CUDA Pro Tip: Do The Kepler Shuffle

When writing parallel programs, you will often need to communicate values between parallel threads. The typical way to do this in CUDA programming is to use shared memory. But the NVIDIA Kepler GPU architecture introduced a way to directly share data between threads that are part of the same warp. On Kepler, threads of a warp can read each others’ registers by using a new instruction called SHFL, or “shuffle”.

In upcoming posts here on Parallel Forall we will demonstrate uses of shuffle. To prepare, I highly recommend watching the following recording of a GTC 2013 talk by Julien Demouth entitled “Kepler’s SHUFFLE (SHFL): Tips and Tricks”. In the talk, Julien covers many uses for shuffle, including reductions, scans, transpose, and sorting, demonstrating that shuffle is always faster than safe uses of shared memory, and never slower than unsafe uses of shared memory.

Earlier this year on the Acceleware blog, Kelly Goss wrote a detailed post about shuffle, including a detailed example. Like Julien, Kelly provided several reasons to use shuffle.

Acceleware LogoFirst, you can use the shuffle instruction to free up shared memory to be used for other data or to increase your occupancy. Secondly the shuffle instruction is faster than shared memory since it only requires one instruction versus three for shared memory (write, synchronize, read). Another potential performance advantage for shuffle is that relative to Fermi, shared memory bandwidth has doubled on Kepler devices but the number of compute cores has increased by 6x; therefore, the shuffle instruction provides another means to share data between threads and keep the CUDA cores busy with memory accesses that have low latency and high bandwidth. Finally, you might want to use the shuffle instruction instead of warp-synchronous optimizations (removing __syncthreads()).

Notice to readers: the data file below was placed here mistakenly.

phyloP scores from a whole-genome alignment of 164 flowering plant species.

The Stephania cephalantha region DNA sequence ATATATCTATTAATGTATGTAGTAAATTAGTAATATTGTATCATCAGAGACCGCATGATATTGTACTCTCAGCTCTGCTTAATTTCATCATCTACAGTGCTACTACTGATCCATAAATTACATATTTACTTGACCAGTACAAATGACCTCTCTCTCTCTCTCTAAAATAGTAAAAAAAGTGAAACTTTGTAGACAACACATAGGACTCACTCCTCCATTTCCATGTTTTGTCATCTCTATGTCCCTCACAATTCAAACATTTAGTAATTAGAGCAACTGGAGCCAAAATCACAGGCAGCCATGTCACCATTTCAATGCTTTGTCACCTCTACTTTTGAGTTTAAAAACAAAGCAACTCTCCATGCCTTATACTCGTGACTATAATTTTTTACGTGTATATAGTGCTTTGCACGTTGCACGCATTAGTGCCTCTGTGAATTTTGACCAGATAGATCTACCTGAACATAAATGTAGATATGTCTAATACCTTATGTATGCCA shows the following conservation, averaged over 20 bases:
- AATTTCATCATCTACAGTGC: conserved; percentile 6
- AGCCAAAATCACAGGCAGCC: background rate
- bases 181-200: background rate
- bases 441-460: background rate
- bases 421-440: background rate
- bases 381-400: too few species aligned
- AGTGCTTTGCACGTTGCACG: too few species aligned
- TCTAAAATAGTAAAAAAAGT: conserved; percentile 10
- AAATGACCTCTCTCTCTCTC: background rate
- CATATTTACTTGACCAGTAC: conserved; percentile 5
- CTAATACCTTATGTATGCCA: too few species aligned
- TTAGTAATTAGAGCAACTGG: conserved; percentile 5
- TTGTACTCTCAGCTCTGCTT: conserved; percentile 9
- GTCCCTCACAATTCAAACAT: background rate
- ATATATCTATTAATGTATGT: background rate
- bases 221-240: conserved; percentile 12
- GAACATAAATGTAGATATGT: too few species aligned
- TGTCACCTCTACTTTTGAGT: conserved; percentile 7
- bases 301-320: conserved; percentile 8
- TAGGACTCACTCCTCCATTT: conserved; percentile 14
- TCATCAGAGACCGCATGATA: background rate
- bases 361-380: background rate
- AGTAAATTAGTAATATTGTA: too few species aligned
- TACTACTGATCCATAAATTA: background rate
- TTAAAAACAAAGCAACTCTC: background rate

For more details on shuffle, check out the NVIDIA CUDA Programming Guide section on warp shuffle functions.


About Mark Harris

Mark is Chief Technologist for GPU Computing Software at NVIDIA. Mark has fifteen years of experience developing software for GPUs, ranging from graphics and games, to physically-based simulation, to parallel algorithms and high-performance computing. Mark has been using GPUs for general-purpose computing since before they even supported floating point arithmetic. While a Ph.D. student at UNC he recognized this nascent trend and coined a name for it: GPGPU (General-Purpose computing on Graphics Processing Units), and started to provide a forum for those working in the field to share and discuss their work. Follow @harrism on Twitter